During his PhD research, Jorden van Dam focused on semiconductor nanowires. These are extremely thin wires (1-100 nanometers thick) made of, for example, the material indiumarsenide, which has superior electronic properties. The integration of these high quality nanowires with the now commonly used silicium technology offers intriguing possibilities for improving our electronics in future. According to Van Dam, in recent years many possible applications for semiconductor nanowires have emerged, such as in lasers, transistors, LEDs and bio-chemical sensors. Philips is one of the companies that is conducting intensive research into the possibilities for semiconductor nanowires in specific applications.
Van Dam - who during his PhD research co-authored articles that were published in Nature and Science - was able to make a so-called quantum dot in a semiconductor nanowire (this is done at extremely low temperatures). These quantum dots can be regarded as artificial atoms and in the distant future will serve as building blocks for super-fast quantum computers.
In a quantum dot, a number of electrons can be ‘confined’. The magnificence of Van Dam's research is the total control he has managed to gain over the number of electrons that can be confined in a quantum dot. He can control this number by means of an externally introduced charge. A crucial factor for the extreme degree of control that Van Dam has achieved is the quality (for example the purity) of the nanowires, which were supplied by Philips. It is above all the quality of the material used (wires and electrodes) that was greatly improved during Van Dam's research.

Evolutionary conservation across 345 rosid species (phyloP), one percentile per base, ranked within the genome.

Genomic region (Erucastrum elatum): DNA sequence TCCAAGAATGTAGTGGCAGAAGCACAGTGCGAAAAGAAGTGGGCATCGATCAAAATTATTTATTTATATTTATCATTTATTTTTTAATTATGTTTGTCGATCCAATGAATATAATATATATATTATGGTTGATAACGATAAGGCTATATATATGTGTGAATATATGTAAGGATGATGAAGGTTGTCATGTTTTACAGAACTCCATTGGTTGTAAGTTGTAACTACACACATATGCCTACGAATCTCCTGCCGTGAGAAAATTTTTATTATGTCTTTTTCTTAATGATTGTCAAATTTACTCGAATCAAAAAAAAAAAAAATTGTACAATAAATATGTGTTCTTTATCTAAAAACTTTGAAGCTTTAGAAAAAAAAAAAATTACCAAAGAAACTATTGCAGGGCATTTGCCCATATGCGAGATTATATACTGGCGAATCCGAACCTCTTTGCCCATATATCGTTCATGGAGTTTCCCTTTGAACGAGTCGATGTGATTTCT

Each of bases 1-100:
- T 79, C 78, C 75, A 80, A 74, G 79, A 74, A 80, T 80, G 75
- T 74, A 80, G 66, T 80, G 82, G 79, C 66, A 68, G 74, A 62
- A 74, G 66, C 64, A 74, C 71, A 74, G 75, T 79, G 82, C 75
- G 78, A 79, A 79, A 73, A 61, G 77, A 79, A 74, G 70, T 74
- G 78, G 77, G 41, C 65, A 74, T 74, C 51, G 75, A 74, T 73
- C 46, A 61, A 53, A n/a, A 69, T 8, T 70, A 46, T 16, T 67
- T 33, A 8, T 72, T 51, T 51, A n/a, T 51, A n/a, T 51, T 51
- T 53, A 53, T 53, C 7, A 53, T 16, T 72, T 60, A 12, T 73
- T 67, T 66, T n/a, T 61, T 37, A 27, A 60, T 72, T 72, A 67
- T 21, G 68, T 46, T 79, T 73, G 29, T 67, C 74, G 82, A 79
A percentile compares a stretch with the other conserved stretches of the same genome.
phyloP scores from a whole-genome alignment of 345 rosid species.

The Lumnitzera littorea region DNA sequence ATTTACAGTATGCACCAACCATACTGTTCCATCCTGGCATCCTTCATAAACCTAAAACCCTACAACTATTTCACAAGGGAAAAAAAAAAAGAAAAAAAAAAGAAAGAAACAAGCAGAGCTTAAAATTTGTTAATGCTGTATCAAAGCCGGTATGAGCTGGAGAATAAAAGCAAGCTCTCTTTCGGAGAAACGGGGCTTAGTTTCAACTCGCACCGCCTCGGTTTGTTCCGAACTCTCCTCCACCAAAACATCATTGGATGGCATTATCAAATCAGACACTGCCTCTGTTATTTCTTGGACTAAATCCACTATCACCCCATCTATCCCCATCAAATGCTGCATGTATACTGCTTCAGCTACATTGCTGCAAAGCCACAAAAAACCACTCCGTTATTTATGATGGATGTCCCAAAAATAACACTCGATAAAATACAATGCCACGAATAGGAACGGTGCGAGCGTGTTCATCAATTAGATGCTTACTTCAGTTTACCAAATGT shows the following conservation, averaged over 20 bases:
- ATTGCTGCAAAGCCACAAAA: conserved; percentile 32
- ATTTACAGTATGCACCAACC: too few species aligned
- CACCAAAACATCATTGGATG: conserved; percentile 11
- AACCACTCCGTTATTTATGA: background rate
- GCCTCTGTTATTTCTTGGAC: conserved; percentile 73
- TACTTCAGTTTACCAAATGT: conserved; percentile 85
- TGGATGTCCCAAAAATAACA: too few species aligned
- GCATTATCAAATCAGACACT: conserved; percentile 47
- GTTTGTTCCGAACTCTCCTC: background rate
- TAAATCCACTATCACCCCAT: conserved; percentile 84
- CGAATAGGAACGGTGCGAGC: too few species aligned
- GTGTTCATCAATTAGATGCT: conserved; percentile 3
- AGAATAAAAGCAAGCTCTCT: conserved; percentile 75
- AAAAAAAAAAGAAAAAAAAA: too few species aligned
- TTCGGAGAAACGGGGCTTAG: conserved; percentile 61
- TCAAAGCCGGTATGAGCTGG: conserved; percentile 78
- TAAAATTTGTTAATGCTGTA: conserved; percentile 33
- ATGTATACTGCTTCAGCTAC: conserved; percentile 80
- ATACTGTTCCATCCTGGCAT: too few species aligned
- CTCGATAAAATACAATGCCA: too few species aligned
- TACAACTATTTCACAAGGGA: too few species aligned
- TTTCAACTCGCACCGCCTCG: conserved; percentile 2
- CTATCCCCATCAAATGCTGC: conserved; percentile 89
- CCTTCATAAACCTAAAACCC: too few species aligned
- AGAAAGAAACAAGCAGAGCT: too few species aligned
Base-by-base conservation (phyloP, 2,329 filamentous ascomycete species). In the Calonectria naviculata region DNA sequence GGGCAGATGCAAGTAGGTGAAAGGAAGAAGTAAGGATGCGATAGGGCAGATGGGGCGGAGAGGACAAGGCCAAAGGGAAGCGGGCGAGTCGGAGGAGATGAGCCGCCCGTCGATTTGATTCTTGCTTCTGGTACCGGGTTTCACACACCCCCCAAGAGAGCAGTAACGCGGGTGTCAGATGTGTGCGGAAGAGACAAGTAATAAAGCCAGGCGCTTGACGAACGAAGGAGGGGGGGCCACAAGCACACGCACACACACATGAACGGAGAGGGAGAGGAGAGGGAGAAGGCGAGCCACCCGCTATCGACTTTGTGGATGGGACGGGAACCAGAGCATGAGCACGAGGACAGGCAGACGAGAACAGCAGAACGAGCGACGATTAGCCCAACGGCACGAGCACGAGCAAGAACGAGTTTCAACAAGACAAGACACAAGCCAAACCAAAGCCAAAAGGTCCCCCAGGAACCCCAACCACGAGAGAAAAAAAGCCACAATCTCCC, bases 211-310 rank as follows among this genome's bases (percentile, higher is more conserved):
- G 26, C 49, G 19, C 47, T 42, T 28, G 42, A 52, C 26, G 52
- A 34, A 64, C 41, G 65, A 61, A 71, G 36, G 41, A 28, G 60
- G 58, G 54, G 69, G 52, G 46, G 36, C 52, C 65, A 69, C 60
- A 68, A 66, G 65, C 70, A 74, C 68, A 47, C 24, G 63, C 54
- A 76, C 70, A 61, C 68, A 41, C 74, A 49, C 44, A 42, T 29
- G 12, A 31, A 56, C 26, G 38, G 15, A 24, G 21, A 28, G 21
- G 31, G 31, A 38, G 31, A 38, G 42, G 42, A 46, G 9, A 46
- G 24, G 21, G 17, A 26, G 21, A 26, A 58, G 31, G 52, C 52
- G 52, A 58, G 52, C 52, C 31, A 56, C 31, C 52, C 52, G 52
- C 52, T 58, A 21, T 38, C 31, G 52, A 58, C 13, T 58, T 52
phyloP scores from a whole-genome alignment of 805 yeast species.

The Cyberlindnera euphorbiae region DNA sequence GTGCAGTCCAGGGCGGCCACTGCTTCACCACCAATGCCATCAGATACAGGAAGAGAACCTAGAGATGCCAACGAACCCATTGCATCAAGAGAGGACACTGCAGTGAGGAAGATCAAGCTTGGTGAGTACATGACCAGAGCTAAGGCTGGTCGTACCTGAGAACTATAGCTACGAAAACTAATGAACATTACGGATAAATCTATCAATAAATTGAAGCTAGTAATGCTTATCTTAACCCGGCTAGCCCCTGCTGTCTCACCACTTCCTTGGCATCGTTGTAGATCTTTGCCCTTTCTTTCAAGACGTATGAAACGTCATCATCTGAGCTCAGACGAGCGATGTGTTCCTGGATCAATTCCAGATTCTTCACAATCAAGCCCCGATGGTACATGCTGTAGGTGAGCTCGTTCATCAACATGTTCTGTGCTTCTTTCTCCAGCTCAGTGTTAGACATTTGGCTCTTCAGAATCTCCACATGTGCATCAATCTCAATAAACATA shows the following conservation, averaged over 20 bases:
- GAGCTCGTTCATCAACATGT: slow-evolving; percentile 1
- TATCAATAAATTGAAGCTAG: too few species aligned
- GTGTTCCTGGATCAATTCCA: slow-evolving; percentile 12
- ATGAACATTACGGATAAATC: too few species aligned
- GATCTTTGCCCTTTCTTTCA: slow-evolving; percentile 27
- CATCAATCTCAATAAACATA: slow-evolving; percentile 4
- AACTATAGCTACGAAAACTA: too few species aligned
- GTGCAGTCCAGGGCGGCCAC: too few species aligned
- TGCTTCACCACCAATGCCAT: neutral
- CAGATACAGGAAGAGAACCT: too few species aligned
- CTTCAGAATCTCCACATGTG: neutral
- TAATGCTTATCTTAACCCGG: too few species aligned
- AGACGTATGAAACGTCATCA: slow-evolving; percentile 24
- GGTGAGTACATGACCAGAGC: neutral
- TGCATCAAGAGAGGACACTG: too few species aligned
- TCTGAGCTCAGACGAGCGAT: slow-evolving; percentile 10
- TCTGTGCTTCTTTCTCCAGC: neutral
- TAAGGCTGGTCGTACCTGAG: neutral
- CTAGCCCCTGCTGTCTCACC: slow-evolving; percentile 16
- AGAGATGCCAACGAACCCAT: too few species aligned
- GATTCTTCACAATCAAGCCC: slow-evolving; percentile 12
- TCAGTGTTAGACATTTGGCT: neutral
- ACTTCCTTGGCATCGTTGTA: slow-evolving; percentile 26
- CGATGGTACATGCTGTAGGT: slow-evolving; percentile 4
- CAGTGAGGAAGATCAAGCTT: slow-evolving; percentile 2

The research also produced new physical observations. In the improved nanowires, Van Dam achieved for the first time the realisation and observation of a (theoretically already predicted) divergent type of supercurrent (a supercurrent is the current that occurs in superconductivity). In a quantum dot, the electrons normally pass through one by one. In superconductivity, the passage of electrons occurs in pairs. Van Dam, with the help of superconductor electrodes, has now achieved a supercurrent in the quantum dot, whereby the pairs of electrons pass through one by one.
Van Dam has also - under specific conditions - achieved a reversal in the direction of the supercurrent. He is able to control this reversal by varying the number of electrons confined in the quantum dot. With this, the Delft University of Technology researcher has achieved a largely controllable superconductor connection in semiconductor nanowires.
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